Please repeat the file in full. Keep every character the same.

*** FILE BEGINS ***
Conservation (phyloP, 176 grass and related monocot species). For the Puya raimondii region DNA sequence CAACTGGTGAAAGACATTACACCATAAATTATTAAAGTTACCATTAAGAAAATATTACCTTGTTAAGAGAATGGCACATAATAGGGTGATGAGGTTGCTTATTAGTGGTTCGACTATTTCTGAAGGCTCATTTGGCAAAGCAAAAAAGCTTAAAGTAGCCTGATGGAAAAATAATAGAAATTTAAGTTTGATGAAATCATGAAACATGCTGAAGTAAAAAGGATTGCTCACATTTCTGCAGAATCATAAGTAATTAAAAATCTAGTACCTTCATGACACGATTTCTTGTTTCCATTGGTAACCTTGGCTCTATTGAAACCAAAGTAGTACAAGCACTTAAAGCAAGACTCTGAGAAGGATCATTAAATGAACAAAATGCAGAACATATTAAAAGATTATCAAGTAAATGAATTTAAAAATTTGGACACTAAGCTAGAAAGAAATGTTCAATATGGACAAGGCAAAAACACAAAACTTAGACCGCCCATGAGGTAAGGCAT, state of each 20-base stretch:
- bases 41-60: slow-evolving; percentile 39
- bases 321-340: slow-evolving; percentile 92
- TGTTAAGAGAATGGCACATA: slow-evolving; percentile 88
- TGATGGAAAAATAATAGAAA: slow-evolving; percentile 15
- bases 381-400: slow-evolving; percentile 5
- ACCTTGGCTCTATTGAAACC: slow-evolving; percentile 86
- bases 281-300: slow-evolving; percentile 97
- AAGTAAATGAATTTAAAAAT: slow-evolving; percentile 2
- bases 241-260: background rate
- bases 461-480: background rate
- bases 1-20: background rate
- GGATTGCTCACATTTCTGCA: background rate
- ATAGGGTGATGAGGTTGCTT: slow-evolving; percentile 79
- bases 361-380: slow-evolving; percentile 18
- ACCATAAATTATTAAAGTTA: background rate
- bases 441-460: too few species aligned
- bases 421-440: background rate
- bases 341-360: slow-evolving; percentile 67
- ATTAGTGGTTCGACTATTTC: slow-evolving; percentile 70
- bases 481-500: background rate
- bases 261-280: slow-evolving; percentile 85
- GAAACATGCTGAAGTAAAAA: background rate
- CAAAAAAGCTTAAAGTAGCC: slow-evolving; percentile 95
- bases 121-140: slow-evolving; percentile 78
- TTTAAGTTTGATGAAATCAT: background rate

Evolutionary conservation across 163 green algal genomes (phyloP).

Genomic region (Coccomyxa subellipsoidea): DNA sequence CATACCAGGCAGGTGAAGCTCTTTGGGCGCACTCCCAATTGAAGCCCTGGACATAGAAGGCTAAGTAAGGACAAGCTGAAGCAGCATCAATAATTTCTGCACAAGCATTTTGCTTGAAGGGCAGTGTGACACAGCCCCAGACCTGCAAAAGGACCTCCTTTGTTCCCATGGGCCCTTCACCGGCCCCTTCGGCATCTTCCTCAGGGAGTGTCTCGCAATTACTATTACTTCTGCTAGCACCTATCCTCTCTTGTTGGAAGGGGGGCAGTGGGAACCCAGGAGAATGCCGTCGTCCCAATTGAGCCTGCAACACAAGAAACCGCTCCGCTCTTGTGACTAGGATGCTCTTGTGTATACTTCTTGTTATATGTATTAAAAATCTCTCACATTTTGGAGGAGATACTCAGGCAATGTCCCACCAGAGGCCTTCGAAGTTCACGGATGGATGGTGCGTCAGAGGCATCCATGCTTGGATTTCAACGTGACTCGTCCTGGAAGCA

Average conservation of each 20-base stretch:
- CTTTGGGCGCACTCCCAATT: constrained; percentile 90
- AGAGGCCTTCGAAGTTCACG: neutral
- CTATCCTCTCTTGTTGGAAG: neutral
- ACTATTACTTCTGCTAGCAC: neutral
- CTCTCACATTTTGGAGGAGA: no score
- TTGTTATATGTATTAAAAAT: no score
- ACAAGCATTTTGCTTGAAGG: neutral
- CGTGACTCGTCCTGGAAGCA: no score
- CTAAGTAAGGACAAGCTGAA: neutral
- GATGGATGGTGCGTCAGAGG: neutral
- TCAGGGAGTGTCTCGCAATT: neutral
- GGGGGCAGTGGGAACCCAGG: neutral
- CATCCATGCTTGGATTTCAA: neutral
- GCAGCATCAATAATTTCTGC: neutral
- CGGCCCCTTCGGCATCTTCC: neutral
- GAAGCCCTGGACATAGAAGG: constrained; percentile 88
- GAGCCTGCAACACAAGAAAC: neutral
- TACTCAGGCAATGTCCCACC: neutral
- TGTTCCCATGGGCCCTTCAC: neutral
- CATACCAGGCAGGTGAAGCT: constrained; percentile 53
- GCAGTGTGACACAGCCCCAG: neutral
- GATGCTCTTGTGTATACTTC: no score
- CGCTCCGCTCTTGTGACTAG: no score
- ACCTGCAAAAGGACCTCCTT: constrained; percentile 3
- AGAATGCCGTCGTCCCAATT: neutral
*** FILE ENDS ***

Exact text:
Conservation (phyloP, 176 grass and related monocot species). For the Puya raimondii region DNA sequence CAACTGGTGAAAGACATTACACCATAAATTATTAAAGTTACCATTAAGAAAATATTACCTTGTTAAGAGAATGGCACATAATAGGGTGATGAGGTTGCTTATTAGTGGTTCGACTATTTCTGAAGGCTCATTTGGCAAAGCAAAAAAGCTTAAAGTAGCCTGATGGAAAAATAATAGAAATTTAAGTTTGATGAAATCATGAAACATGCTGAAGTAAAAAGGATTGCTCACATTTCTGCAGAATCATAAGTAATTAAAAATCTAGTACCTTCATGACACGATTTCTTGTTTCCATTGGTAACCTTGGCTCTATTGAAACCAAAGTAGTACAAGCACTTAAAGCAAGACTCTGAGAAGGATCATTAAATGAACAAAATGCAGAACATATTAAAAGATTATCAAGTAAATGAATTTAAAAATTTGGACACTAAGCTAGAAAGAAATGTTCAATATGGACAAGGCAAAAACACAAAACTTAGACCGCCCATGAGGTAAGGCAT, state of each 20-base stretch:
- bases 41-60: slow-evolving; percentile 39
- bases 321-340: slow-evolving; percentile 92
- TGTTAAGAGAATGGCACATA: slow-evolving; percentile 88
- TGATGGAAAAATAATAGAAA: slow-evolving; percentile 15
- bases 381-400: slow-evolving; percentile 5
- ACCTTGGCTCTATTGAAACC: slow-evolving; percentile 86
- bases 281-300: slow-evolving; percentile 97
- AAGTAAATGAATTTAAAAAT: slow-evolving; percentile 2
- bases 241-260: background rate
- bases 461-480: background rate
- bases 1-20: background rate
- GGATTGCTCACATTTCTGCA: background rate
- ATAGGGTGATGAGGTTGCTT: slow-evolving; percentile 79
- bases 361-380: slow-evolving; percentile 18
- ACCATAAATTATTAAAGTTA: background rate
- bases 441-460: too few species aligned
- bases 421-440: background rate
- bases 341-360: slow-evolving; percentile 67
- ATTAGTGGTTCGACTATTTC: slow-evolving; percentile 70
- bases 481-500: background rate
- bases 261-280: slow-evolving; percentile 85
- GAAACATGCTGAAGTAAAAA: background rate
- CAAAAAAGCTTAAAGTAGCC: slow-evolving; percentile 95
- bases 121-140: slow-evolving; percentile 78
- TTTAAGTTTGATGAAATCAT: background rate

Evolutionary conservation across 163 green algal genomes (phyloP).

Genomic region (Coccomyxa subellipsoidea): DNA sequence CATACCAGGCAGGTGAAGCTCTTTGGGCGCACTCCCAATTGAAGCCCTGGACATAGAAGGCTAAGTAAGGACAAGCTGAAGCAGCATCAATAATTTCTGCACAAGCATTTTGCTTGAAGGGCAGTGTGACACAGCCCCAGACCTGCAAAAGGACCTCCTTTGTTCCCATGGGCCCTTCACCGGCCCCTTCGGCATCTTCCTCAGGGAGTGTCTCGCAATTACTATTACTTCTGCTAGCACCTATCCTCTCTTGTTGGAAGGGGGGCAGTGGGAACCCAGGAGAATGCCGTCGTCCCAATTGAGCCTGCAACACAAGAAACCGCTCCGCTCTTGTGACTAGGATGCTCTTGTGTATACTTCTTGTTATATGTATTAAAAATCTCTCACATTTTGGAGGAGATACTCAGGCAATGTCCCACCAGAGGCCTTCGAAGTTCACGGATGGATGGTGCGTCAGAGGCATCCATGCTTGGATTTCAACGTGACTCGTCCTGGAAGCA

Average conservation of each 20-base stretch:
- CTTTGGGCGCACTCCCAATT: constrained; percentile 90
- AGAGGCCTTCGAAGTTCACG: neutral
- CTATCCTCTCTTGTTGGAAG: neutral
- ACTATTACTTCTGCTAGCAC: neutral
- CTCTCACATTTTGGAGGAGA: no score
- TTGTTATATGTATTAAAAAT: no score
- ACAAGCATTTTGCTTGAAGG: neutral
- CGTGACTCGTCCTGGAAGCA: no score
- CTAAGTAAGGACAAGCTGAA: neutral
- GATGGATGGTGCGTCAGAGG: neutral
- TCAGGGAGTGTCTCGCAATT: neutral
- GGGGGCAGTGGGAACCCAGG: neutral
- CATCCATGCTTGGATTTCAA: neutral
- GCAGCATCAATAATTTCTGC: neutral
- CGGCCCCTTCGGCATCTTCC: neutral
- GAAGCCCTGGACATAGAAGG: constrained; percentile 88
- GAGCCTGCAACACAAGAAAC: neutral
- TACTCAGGCAATGTCCCACC: neutral
- TGTTCCCATGGGCCCTTCAC: neutral
- CATACCAGGCAGGTGAAGCT: constrained; percentile 53
- GCAGTGTGACACAGCCCCAG: neutral
- GATGCTCTTGTGTATACTTC: no score
- CGCTCCGCTCTTGTGACTAG: no score
- ACCTGCAAAAGGACCTCCTT: constrained; percentile 3
- AGAATGCCGTCGTCCCAATT: neutral